A. Yankner, M.D., Ph.D.
of Neurology at Children’s Hospital
in Boston and at Harvard Medical School
is a world leader in the study of aging,
using the brain as a model system. Dr.
received an M.D., Ph.D. from Stanford University
in 1982, and was a resident of Internal
Medicine at Stanford University Medical
Center, (1984) and Neurology at Massachusetts
General Hospital, (1987). Dr. Yankner's
early work was seminal to the understanding
of the pathology of Alzheimer's disease.
His recent work on aging, analyzing the
expression of 11,000 genes in the brain,
has revealed a genetic signature in the
brains of individuals between 26 and 106
years old. One group of genes controls
the brain makes new connections critical
to learning and memory. Another set of
that are turned on in the aging brain is
involved in processes such as responses
to stresses and defense against damaging
oxidants such as free radicals. The researchers
also found that regions of particular genes
are quite vulnerable to DNA damage in the
aging brain. Individuals between ages 40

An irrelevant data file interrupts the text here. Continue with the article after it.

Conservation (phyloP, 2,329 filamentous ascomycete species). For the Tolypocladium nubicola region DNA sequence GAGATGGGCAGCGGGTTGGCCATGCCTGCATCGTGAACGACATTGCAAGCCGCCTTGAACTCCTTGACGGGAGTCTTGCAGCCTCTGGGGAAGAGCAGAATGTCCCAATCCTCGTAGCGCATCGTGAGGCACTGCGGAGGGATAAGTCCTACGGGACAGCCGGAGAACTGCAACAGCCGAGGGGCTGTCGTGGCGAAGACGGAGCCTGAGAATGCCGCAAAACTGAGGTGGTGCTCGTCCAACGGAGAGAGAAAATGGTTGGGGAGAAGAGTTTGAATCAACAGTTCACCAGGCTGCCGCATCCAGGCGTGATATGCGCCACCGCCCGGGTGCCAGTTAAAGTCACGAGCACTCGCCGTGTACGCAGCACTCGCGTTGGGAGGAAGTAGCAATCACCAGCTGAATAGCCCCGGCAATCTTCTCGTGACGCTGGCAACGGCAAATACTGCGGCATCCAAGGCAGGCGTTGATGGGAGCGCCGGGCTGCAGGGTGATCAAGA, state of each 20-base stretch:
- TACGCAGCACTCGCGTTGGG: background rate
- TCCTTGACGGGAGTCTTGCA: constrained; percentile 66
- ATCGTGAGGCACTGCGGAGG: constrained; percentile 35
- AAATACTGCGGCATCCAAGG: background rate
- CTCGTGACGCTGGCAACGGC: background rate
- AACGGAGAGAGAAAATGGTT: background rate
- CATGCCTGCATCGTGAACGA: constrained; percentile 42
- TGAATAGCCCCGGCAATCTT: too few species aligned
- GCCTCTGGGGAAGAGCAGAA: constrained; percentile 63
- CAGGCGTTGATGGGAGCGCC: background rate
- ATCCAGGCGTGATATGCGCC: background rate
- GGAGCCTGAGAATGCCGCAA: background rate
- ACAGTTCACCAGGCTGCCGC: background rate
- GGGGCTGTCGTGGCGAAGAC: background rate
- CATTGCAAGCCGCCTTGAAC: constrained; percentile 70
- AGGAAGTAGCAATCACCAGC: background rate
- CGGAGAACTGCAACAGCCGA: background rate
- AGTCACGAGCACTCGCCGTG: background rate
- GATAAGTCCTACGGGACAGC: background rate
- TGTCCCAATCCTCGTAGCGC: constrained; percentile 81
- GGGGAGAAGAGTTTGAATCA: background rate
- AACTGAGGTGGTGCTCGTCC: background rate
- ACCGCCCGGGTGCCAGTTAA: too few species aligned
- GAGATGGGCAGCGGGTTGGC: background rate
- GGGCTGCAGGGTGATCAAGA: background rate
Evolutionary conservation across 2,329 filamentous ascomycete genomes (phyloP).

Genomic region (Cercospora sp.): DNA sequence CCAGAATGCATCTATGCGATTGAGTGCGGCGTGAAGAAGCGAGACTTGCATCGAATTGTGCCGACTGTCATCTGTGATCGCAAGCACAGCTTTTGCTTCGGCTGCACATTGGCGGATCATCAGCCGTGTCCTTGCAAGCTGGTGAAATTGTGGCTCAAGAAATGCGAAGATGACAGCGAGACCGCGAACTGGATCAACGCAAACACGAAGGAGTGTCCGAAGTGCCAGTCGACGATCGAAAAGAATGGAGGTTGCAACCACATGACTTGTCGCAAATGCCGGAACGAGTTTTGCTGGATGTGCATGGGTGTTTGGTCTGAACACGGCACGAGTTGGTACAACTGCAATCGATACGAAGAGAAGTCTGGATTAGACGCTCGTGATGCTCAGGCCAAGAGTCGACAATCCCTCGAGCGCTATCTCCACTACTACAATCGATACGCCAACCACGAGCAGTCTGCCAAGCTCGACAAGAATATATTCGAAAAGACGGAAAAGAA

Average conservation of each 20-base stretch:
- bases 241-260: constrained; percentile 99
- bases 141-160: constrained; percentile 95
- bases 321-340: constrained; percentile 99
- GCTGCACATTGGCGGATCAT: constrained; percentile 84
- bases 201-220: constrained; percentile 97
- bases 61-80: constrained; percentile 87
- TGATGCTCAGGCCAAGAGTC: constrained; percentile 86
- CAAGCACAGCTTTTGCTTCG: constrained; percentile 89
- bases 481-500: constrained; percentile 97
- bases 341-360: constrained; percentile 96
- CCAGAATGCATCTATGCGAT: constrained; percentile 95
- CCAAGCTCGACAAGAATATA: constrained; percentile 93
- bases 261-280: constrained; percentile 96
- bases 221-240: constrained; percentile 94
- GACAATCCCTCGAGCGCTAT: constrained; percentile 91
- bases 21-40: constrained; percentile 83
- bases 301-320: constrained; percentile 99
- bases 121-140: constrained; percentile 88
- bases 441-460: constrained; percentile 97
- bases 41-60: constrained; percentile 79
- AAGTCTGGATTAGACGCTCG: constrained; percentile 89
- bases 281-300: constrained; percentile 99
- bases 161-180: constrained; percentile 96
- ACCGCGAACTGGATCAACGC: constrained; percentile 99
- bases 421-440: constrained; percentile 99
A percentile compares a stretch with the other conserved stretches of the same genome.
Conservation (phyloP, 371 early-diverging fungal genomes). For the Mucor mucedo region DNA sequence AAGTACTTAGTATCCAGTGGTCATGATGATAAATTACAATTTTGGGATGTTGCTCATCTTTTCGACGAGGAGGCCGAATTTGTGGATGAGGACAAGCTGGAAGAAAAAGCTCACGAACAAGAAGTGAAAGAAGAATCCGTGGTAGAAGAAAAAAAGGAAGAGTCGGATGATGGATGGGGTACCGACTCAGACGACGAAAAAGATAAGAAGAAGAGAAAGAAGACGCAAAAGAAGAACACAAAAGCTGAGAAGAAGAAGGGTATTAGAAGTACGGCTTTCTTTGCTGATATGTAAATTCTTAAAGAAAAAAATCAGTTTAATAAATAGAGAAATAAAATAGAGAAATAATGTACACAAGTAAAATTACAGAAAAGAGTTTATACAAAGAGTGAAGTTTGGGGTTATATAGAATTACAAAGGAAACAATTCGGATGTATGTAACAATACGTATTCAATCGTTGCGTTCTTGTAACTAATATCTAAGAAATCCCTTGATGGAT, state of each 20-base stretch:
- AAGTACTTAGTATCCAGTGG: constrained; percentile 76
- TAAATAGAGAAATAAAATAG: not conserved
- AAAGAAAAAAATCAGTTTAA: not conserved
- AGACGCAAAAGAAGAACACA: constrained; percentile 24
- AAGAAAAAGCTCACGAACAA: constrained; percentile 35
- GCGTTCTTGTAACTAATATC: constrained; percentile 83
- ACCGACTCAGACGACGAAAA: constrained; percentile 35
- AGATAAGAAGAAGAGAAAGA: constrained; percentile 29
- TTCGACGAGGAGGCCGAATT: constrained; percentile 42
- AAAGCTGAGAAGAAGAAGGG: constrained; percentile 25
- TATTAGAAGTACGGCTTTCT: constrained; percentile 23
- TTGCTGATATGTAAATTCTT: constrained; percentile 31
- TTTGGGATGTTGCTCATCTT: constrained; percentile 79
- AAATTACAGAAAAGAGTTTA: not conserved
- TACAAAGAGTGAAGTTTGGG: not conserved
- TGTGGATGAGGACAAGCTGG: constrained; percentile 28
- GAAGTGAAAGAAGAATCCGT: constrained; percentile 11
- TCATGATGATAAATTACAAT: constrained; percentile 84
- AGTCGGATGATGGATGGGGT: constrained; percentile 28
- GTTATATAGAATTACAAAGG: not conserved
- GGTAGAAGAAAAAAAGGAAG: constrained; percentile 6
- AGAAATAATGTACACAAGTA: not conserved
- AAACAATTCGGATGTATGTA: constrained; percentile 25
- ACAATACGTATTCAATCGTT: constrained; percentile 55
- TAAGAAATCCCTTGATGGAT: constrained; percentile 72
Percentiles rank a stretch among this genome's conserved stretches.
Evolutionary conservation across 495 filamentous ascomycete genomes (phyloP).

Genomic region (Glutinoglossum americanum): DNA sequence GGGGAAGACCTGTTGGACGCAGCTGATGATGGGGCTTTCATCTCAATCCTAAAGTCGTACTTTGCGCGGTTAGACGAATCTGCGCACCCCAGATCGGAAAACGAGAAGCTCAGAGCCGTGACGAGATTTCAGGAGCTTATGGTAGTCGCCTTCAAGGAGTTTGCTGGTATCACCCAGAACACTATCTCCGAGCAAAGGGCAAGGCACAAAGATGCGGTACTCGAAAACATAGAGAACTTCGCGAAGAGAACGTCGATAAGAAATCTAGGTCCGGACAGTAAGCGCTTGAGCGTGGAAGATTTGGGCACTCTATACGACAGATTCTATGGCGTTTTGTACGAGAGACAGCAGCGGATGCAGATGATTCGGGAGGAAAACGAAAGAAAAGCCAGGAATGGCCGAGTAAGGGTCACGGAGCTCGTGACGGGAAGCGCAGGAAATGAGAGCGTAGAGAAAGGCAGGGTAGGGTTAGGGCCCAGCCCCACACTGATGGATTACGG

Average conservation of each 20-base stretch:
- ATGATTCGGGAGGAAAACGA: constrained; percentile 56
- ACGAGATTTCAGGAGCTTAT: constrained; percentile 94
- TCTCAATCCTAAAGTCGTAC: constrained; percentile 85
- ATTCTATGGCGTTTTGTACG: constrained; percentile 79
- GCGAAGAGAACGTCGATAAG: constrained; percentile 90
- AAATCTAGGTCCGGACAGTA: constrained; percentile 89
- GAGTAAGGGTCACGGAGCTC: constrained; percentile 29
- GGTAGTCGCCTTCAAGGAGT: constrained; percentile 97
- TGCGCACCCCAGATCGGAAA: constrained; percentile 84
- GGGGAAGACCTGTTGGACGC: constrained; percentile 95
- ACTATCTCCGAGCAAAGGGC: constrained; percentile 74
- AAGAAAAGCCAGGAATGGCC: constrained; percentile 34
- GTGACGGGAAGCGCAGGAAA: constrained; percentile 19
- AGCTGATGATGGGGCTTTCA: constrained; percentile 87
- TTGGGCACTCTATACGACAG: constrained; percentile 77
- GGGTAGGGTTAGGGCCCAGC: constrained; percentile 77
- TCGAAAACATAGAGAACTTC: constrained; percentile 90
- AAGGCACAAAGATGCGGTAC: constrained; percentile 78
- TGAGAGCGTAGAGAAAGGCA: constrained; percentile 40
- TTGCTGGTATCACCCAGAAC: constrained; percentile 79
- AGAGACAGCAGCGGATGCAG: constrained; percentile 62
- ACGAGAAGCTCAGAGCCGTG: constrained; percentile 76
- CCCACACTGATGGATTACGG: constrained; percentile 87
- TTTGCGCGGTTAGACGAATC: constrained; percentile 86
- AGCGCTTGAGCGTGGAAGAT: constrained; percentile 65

and 73 - the middle years - were shown
age at strikingly different rates. Working
with other members of the Paul F. Glenn
laboratories, Dr. Yankner and his team
set their sights on unraveling key mechanisms
of aging and finding small molecules to
slow the degeneration process.
Xu J, Kao S-Y, Lee FJS, Song W, Jin
L-W and Yankner BA (2002) Dopamine-dependent
neurotoxicity of alpha-synuclein: A
mechanism for selective neurodegeneration
in Parkinson’s disease. Nature
Lu T, Pan Y, Kao S-Y, Li C, Kohane I,
Chan J and Yankner BA (2004). Gene regulation
and DNA damage in the ageing human brain.
Epub 2004 Jun 09.
Xu J Zhong N, Wang H, Elias JE, Kim
CY, Woldman I, Pifl C, Gygi SP, Geula
C and Yankner BA (2005). The Parkinson’s
disease-asssociated DJ-1 protein is
a transcriptional co-activator that
protects against neuronal apoptosis.